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Index > Linux > a more basic ELF64 example?

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DrenThales



Joined: 05 Sep 2006
Posts: 11
DrenThales
Here's the ELF64 example that comes with Linux version of FASM compiler:
Code:
format ELF64 executable

segment readable executable
  entry $
    mov edx,msg_size       ; CPU zero extends 32-bit operation to 64-bit
                                       ; we can use less bytes than in case mov rdx,...
    lea rsi,[msg]
    mov edi,1                     ; STDOUT
    mov eax,1                    ; sys_write
    syscall

    xor edi,edi                     ; exit code 0
    mov eax,60                   ; sys_exit
    syscall

segment readable writeable
  msg db 'Hello 64-bit world!',0xA
  msg_size = $-msg
    


However, I noticed that, when the following addition/modification is made to the code:
Code:
  ...
  msg db 'Hello 64-bit world!',0xA
  db '1','2','3'
  msg_size = $-msg
  ...
    


"123" is outputed, abliet on the same line as the next console/terminal prompt.

So...my questions are:

- does anyone have a more minimal example of ELF64? (I have no idea why "msg_size" and associated code is even being used, if doing output without it seems to work)

- why are "eax" and similar 32-bit registers being used if this is suppposed to be a 64-bit application?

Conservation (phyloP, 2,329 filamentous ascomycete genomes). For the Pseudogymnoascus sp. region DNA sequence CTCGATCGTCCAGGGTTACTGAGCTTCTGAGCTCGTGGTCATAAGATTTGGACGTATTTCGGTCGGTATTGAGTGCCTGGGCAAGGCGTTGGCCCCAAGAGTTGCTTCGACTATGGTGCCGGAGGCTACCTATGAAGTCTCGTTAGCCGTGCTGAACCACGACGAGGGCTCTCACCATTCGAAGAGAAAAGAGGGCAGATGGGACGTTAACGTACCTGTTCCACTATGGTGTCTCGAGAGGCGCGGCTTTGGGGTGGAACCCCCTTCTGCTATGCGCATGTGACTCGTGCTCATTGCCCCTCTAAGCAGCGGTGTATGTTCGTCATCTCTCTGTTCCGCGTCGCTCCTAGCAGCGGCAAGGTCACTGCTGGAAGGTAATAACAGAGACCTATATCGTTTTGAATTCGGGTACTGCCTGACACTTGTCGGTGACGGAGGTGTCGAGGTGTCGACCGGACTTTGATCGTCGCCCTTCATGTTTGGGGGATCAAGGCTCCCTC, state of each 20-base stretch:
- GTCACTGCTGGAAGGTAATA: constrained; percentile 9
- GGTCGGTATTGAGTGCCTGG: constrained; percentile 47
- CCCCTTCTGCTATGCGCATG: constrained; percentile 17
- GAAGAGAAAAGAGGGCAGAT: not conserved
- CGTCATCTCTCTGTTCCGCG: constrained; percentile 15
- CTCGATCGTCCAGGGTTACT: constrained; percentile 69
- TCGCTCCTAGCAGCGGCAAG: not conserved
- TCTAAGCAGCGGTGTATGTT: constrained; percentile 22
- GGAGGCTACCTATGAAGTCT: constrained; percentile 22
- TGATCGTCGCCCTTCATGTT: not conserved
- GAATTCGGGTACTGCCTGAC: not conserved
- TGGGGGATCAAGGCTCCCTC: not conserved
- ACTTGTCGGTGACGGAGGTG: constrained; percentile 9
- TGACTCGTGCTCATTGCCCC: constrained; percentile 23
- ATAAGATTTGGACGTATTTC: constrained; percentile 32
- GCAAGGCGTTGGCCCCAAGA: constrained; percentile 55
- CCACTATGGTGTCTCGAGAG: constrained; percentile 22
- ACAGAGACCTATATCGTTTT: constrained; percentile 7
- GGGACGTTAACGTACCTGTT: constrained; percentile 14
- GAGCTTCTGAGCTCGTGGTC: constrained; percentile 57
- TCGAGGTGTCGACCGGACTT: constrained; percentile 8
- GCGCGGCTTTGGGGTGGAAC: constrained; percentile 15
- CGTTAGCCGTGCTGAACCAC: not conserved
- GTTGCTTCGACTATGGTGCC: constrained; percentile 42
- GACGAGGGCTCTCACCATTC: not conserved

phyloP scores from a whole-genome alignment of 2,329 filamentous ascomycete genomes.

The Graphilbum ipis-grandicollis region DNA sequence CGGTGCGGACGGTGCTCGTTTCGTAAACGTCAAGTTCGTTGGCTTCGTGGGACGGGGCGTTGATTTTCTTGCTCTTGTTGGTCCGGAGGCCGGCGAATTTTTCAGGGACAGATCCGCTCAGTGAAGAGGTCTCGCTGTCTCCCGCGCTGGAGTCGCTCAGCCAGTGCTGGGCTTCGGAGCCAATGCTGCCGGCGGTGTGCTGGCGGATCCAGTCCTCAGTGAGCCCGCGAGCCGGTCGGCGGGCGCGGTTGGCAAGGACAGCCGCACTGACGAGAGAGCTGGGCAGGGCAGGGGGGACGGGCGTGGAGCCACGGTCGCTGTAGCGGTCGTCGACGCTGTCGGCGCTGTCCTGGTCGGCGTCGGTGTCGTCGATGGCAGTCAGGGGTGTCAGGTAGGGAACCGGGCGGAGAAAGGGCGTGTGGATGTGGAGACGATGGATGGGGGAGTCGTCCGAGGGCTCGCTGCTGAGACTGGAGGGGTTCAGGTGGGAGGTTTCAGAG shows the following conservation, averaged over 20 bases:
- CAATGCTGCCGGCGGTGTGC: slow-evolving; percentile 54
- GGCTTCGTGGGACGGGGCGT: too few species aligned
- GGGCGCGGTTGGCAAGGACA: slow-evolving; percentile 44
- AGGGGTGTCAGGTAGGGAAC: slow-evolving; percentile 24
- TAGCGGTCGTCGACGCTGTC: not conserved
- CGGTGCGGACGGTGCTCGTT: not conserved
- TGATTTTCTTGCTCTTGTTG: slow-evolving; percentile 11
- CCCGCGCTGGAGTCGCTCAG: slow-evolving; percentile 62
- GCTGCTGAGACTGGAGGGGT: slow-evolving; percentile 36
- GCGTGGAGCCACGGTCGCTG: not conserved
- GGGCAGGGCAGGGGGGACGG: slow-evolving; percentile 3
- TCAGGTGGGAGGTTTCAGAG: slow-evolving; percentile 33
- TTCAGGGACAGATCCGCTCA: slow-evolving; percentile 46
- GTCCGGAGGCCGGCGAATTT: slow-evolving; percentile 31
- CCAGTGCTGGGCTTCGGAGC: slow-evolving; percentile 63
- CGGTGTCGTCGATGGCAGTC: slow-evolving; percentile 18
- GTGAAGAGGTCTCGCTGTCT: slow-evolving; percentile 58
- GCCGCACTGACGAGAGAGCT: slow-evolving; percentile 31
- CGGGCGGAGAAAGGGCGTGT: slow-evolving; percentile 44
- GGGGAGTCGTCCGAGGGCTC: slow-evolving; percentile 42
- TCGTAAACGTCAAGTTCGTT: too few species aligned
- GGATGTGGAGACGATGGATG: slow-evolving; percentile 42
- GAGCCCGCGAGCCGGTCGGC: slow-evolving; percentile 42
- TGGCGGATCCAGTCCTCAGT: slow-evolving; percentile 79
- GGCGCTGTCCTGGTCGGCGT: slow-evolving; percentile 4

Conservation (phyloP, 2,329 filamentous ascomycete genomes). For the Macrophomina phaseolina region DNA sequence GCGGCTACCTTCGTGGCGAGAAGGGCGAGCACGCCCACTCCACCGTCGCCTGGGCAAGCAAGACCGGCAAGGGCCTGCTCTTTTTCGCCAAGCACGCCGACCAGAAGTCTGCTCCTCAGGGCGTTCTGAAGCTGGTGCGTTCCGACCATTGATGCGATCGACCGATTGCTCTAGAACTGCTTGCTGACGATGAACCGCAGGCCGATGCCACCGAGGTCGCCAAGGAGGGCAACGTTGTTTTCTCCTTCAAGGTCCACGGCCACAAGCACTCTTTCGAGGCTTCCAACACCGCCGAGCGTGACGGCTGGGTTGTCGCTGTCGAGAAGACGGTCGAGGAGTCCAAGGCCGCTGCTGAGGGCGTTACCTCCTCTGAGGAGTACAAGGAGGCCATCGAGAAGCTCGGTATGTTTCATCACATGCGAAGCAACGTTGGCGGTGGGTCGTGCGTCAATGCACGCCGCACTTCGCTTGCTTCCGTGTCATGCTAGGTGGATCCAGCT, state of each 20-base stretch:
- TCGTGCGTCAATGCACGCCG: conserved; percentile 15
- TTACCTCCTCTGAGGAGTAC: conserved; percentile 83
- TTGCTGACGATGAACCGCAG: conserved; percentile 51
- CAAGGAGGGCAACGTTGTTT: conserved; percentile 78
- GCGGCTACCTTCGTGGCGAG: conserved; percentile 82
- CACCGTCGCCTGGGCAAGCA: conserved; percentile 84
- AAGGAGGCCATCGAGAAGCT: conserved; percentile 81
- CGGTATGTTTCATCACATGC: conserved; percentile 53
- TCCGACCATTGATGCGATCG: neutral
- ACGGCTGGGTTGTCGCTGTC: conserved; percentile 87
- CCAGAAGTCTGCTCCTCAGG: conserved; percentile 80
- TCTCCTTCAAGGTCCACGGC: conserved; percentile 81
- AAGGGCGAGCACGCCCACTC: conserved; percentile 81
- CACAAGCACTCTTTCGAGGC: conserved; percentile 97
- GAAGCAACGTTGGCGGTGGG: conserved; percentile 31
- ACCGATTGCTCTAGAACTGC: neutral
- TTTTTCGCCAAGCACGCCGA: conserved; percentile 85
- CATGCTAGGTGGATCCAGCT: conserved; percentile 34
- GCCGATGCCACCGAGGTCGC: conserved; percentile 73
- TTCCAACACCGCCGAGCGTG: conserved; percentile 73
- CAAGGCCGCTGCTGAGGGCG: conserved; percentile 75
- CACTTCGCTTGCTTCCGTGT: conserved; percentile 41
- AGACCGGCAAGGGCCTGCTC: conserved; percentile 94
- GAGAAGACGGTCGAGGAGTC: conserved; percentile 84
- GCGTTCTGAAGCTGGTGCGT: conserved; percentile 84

- as specified by ELF fomat (from what I've gathered from searching the internet), the execution code is placed in separate areas for executable code, data, and some sort of reserved memory mechanism (.bss?) right? So how many segments can we declare?

- also, how do "sections" and "segments" compare, and, likewise, how do "ELF objects" and "ELF executables" compare? (from a noob's perspective, ie mine, the ELF object examples and the ELF executable examples, from a source code perspective, appear as though they serve the same basic function, just with different syntax: though the ELF object files, from what I can discern, do not appear readily executable)

In short, how do I work with this environment in such a way as to best code with the following program flow as it were:
Code:
  ...
  some code
  text outputing info about code execution and results
  some code
  text outputing info about code execution and results
  // and so forth
  ...
    


so that I can actually learn FASM to begin with

Any help would be appreciated.
Post 12 Sep 2006, 21:16
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Feryno



Joined: 23 Mar 2005
Posts: 454
Location: Czech republic, Slovak republic
Feryno
AMD64 CPU in long mode (64-bit) zero extends operations with 32-bit GPR (general purpose registers) into the whole 64-bit register. You can use this feature to reduce code size, because using 64-bit register requires 1 extra byte for REX opcode prefix. You can easily mistake with this feature, like when you do this: cmp eax,... the upped dword of RAX is zeroed.
If you want to put like 1 into rax, you can use mov eax,1

xor edi,edi is one old assembler trick to put 0 into register. ASM coders like it because opcode size is only 2 bytes instead of 5 bytes for mov edi,0. The most of asm coders like asm because they can reduce program size using their art and mind...
another example for reduce code size is
or rax,rax ; you can do other choices here: and rax,rax... test rax,rax
jz...
instead of cmp rax,0 / jz

Please use this to improve you code:
...
db '1','2','3', 0Ah

To find more ELF64 examples - please try to search flatassembler.net page more carrefuly


Last edited by Feryno on 14 Sep 2006, 04:59; edited 1 time in total
Post 13 Sep 2006, 05:44